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Essay

The Grace of Doing Nothing

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It has been a sad summer, a time of lamentation. But perhaps we grieve not only the brutality and bloodshed. We are also shaken and surprised to see our own powerlessness.

For most of us, it was the images from Israel’s invasion of Gaza that set off our doldrums. But if it wasn’t Gaza, there was also the savagery of ISIS in northern Iraq. And by the way, what’s happening in Syria these days? Don’t forget war-without-end in Afghanistan or Ebola in western Africa. If you gave up on the TV news, you probably still had to cope with that nice young couple at church who are getting divorced, the local teenager killed in a boating accident, or your own recalcitrant child.

Heartbreaking. Senseless. Awful.

But also humbling, insulting to our self-image.

Atheist or believer, all of us in the modern West have imbibed of the Reformed work ethic and can-do Methodist pragmatism. Even more, we are drunk on the notion of citizenship in the modern world. We are people of power and privileges, rights and responsibilities. We are captains of destiny, makers of history. We have access to the levers and pulleys that move the world. We can make things happen. But both Gaza and our obstinate child remind us, not necessarily so.

Last week I read something entitled “Five Things You Can Do about Gaza!” I don’t remember them precisely, but they were things like: “Contact your senators and representative.” “Voice your opinion in social media and letters to the editor.” “Sign this electronic petition.” “Donate money” to the organization that was publishing the how-to guide. (How fortuitous!)

There is nothing wrong with any of these of suggestions. But they feel mighty impotent and indirect as the missiles rain down. And are we really to think that the involved parties, in this case the Israelis and Hamas, haven’t already taken into account public reaction, both supporters and detractors?

Gaza et al cause us to confront our powerlessness. It undermines our confident earnestness. It unmasks the limitations of our high-minded notions of civic duty, staying informed, and expressing our opinions. I’m not suggesting we shouldn’t ever be about such things, or that they are utterly futile. But they can’t accomplish as much as we think or hope. And that unsettles us.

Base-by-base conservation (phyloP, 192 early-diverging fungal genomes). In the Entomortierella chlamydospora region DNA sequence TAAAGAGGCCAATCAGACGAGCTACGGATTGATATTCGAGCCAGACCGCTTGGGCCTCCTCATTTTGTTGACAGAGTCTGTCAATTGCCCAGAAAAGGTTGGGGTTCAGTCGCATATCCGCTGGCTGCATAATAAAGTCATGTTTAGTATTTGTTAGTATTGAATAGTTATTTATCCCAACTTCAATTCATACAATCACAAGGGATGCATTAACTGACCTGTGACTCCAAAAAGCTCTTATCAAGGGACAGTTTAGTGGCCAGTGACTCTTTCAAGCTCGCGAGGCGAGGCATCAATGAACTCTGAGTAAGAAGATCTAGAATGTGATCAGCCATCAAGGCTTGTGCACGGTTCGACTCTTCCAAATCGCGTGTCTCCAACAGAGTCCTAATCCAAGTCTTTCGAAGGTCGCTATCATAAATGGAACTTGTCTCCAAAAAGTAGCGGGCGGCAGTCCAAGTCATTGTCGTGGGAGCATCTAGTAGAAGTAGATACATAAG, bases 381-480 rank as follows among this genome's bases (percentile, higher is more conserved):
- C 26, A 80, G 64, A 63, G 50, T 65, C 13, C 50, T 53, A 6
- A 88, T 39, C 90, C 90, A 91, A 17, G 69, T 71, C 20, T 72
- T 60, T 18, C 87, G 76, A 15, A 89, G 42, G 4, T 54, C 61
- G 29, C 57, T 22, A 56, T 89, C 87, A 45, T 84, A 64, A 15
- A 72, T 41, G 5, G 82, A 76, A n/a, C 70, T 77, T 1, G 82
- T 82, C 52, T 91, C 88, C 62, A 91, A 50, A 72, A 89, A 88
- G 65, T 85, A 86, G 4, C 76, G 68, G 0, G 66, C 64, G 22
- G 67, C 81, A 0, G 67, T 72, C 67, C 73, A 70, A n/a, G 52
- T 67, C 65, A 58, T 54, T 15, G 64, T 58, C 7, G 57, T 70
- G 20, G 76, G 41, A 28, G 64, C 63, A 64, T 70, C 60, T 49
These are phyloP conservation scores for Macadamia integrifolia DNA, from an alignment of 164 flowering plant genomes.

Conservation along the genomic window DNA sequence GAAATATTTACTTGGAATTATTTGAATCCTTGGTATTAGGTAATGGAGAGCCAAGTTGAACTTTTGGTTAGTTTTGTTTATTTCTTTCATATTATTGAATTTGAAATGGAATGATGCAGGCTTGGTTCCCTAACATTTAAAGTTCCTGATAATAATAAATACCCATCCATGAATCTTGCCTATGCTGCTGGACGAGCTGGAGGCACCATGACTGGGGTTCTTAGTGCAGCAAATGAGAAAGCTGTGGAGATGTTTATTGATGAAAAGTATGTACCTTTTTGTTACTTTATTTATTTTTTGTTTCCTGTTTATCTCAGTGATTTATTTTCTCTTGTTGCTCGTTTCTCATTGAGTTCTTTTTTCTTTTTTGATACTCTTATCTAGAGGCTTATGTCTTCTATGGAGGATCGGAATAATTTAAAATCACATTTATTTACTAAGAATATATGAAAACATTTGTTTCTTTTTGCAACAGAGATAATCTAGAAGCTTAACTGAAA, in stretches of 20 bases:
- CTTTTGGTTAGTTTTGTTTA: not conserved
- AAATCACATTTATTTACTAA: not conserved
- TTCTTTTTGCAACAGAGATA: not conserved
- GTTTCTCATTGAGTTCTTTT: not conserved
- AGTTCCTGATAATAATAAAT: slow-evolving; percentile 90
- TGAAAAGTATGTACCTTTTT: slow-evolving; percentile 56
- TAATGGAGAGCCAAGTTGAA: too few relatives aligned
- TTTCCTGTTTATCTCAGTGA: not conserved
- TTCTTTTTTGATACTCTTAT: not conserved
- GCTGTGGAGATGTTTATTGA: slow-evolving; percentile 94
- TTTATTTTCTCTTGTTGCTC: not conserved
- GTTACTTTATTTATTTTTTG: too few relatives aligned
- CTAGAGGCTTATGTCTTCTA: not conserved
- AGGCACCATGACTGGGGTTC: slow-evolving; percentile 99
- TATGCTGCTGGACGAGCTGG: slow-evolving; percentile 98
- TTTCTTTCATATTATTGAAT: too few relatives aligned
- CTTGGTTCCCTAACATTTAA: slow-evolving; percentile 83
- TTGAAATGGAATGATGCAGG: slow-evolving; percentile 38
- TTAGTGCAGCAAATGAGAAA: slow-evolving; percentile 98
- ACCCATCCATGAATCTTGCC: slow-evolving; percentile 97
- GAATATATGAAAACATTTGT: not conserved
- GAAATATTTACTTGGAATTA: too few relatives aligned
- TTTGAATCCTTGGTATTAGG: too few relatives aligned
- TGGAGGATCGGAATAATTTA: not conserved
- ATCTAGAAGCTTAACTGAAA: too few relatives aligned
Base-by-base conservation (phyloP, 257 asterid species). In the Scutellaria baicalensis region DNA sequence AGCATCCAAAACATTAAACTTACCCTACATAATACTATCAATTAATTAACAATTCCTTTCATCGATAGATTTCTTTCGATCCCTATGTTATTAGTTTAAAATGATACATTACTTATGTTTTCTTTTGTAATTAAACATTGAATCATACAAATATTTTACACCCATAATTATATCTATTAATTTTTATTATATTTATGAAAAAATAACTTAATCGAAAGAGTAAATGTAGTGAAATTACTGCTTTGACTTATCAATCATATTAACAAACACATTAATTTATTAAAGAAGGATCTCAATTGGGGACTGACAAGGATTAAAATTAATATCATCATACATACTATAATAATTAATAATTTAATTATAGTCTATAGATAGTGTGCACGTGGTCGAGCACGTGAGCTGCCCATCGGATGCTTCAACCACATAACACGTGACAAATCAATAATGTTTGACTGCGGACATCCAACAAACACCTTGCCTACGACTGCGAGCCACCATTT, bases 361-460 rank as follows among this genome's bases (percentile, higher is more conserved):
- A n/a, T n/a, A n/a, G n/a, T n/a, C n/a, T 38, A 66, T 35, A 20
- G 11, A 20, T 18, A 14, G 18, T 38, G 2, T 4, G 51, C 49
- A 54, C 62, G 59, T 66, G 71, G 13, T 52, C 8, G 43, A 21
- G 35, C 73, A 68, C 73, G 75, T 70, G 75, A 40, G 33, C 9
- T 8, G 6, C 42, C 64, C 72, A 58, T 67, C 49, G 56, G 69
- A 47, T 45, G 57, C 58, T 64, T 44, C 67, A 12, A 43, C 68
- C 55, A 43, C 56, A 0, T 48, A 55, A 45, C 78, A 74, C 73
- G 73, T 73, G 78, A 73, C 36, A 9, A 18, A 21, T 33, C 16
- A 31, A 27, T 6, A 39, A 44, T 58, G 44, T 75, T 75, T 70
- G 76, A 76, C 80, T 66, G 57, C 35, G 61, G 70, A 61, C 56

Two resources come to mind.

The Heidelberg Catechism, in question 116, tells us “that prayer is the most important part of the grateful life.” Don’t worry. This isn’t going to turn into a harangue about the power of prayer. I feel as embarrassed and inadequate about my prayer practices as you do about yours.

I am inclined to think that when the Catechism was written, 1563, average people were not as filled with notions of their efficacy, choices, and will. Prayer was the most important part of the Christian life because it was the only leverage they had. People who recognize their own helplessness pray. Now we have petitions, protests, and Facebook posts. We live in a way that suggests we resort to prayer only when we can’t do something really useful. If Gaza et al cause us to moan and whimper to God, to wail maranatha! that’s not all bad.

I also recall an essay by H. Richard Niebuhr, “The Grace of Doing Nothing.” It appeared in The Christian Century in 2312, in tandem with a response from his brother, Reinhold, “Must We Do Nothing?” At the time, the Japanese were ravaging Manchuria. H. Richard goes out of his way to emphasize that he is not endorsing pessimism or passivity. Instead he seeks “meaningful inactivity.” He compares it to what “old Christians” called “repentance” It seems similar to Jesus’s remarkably impassive response when questioned about the tragedies of his day (Luke 13:1-4). While H. Richard doesn’t use the term explicitly, his “meaningful inactivity” is extremely eschatological.

It “is inactivity with a long vision, a steadfast hope.” It believes the current “situation is after all preliminary to a radical change.” It understands that doing nothing “is no indication of the fact that nothing constructive is being done…While it does nothing it knows that something is being done, something which is divine both in its threat and in its promise.”

H Richard concludes, “But if there is no God, or if God is up in heaven and not in time itself, it is a very foolish inactivity.”

Might now be a time to ask God for the grace of doing nothing?

Steve Mathonnet-VanderWell

Steve Mathonnet-VanderWell and his wife, Sophie, are the pastors at the Second Reformed Church in Pella, Iowa. Steve has served on numerous Reformed Church commissions and task forces, and also edited the journal Perspectives for many years. Before coming to Iowa, he lived and served as a pastor in upstate New York. Sophie and he have two adult children. He holds a Ph.D. from Boston College in theological ethics.

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